The Importance of Supply Chain Event Management

Posted by Nick Ostdick on July 26, 2016

The-Importance-of-Supply-Chain-Event-Management.jpgIn a recent entry, we discussed strategies and solutions for managing a production network and how such management serves as something of an aircraft control tower where companies can most effectively avoid bottlenecks, production stoppages, and ensure cost-efficient production strategies across what are often expansive networks - many of which are in new and emerging markets with varied and unique production challenges. And much like working in a control tower, production managers and planners have to consider and coordinate a multitude of factors to successfully ensure production moves safely and on-schedule.

But how do planners and managers coordinate these factors? If managing a production network is similar to operating a control tower, what tools do OEMs have at their disposal to orchestrate the movement and flow of planned production programs, parts, and products? Like how radar is a crucial technology in the control tower to directing aircraft from takeoff to landing, supply chain event management (SCEM) solutions are for OEMs to effectively align production programs with inventory levels, delivery schedules, and production rules and restraints.

SCEM solutions allow companies to manage and track in real-time the location of parts and products in the supply chain and how certain events could impact their status of associated planned production programs. And again, much like radar in a control tower, SCEM solutions let companies view, analyze, evaluate, and plan for potential conflicts in the movement of parts and products to avoid large-scale disruptions and delays. This capability gives OEMs enhanced control over their supply chain logistics in order to leverage as lean a value chain as possible, which is a key driver in remaining resilient and agile in today’s global supply network.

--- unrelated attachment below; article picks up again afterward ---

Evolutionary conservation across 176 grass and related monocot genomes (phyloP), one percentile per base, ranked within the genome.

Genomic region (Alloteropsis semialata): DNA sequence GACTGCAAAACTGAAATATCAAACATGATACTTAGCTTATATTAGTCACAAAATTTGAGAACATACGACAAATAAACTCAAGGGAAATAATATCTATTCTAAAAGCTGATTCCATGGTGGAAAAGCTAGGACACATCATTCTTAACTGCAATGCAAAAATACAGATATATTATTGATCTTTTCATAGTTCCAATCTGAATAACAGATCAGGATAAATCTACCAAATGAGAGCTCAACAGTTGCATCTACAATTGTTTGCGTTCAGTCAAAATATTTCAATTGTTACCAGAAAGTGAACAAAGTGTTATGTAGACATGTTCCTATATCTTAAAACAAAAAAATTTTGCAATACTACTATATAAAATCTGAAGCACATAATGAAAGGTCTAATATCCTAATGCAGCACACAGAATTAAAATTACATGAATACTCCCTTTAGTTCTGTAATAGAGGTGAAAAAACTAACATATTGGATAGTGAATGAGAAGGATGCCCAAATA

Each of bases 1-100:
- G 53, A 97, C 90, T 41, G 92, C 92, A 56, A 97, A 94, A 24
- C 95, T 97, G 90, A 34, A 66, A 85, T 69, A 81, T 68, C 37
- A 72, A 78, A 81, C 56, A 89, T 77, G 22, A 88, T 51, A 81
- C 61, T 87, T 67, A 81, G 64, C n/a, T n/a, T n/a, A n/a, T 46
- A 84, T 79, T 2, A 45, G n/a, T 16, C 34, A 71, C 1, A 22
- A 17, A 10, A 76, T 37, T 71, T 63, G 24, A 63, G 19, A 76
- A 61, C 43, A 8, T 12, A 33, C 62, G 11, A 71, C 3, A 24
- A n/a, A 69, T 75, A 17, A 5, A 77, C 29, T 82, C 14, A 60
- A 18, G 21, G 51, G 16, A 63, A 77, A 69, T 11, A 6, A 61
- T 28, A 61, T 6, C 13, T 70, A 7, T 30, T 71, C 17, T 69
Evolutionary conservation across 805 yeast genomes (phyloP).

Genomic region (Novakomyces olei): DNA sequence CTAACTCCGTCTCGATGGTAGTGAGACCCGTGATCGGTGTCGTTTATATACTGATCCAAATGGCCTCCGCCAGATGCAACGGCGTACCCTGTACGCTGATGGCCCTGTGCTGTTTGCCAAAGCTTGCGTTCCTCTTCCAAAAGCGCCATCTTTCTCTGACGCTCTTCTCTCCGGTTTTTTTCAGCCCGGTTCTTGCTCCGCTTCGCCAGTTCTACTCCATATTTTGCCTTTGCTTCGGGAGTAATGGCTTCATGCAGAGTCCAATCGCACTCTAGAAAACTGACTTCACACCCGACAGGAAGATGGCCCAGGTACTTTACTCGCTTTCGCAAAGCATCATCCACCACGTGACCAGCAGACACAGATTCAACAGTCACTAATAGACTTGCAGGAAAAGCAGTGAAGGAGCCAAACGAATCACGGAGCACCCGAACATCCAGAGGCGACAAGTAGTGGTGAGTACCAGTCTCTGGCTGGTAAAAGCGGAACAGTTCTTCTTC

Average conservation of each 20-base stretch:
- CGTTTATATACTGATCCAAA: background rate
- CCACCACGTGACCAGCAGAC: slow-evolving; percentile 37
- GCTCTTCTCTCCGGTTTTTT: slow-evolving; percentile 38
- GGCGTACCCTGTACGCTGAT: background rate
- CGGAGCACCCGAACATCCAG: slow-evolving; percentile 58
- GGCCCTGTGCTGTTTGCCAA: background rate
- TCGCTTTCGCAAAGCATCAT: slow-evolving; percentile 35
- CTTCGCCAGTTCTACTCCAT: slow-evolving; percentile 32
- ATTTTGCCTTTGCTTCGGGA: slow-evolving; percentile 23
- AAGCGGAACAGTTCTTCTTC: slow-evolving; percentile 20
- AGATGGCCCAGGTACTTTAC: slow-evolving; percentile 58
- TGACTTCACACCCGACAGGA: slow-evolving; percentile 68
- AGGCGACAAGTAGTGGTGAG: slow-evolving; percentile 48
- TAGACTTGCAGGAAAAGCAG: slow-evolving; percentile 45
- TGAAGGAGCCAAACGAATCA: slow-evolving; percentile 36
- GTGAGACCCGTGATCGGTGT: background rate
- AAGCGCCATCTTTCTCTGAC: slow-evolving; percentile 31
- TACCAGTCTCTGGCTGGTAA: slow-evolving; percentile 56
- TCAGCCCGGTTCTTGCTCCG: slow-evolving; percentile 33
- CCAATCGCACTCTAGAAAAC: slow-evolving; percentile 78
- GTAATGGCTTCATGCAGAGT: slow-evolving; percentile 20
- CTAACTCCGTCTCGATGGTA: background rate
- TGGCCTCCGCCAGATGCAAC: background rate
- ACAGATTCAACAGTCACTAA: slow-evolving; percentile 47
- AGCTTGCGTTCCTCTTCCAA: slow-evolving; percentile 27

SCEM FAQs

Though part of any intelligent, integrated supply management strategy, it’s probably fair to say there’s still some uncertainty about what SCEM is, how SCEM functions, and how to best define it. In today’s global economy, which is fraught with intricate trade and tax laws and geopolitical conflicts of all stripes, successfully managing supply chain events to maintain production and delivery schedules can be one of the most troubling aspects of the automotive supply industry - the ease of movement of products and parts between countries and regions can turn on a dime and seriously hamper a company’s ability to meet customer expectations.

With this mind, let's quickly examine just a few misnomers, miscues, and misunderstanding about SCEM solutions and the realities behind these statements.

1). SCEM is less valuable because it doesn’t execute or assist with sourcing, planning, producing, or delivering an actual part or product.

Not quite. While it’s true SCEM does not actually assist OEMs with actual planned production programs, what it does do is equally as valuable in ensuring parts and products are in the right place at the right time in the right volume. Through SCEM solutions, companies can monitor in real-time the hand-off of products between supply chain entities; the movement of product from order to delivery; the movement of shipments between nodes; and how, when, and status of products placed in storage, containers, or other vessels.

2). SCEM create communication silos by limiting the dissemination of data to one agent in the supply chain.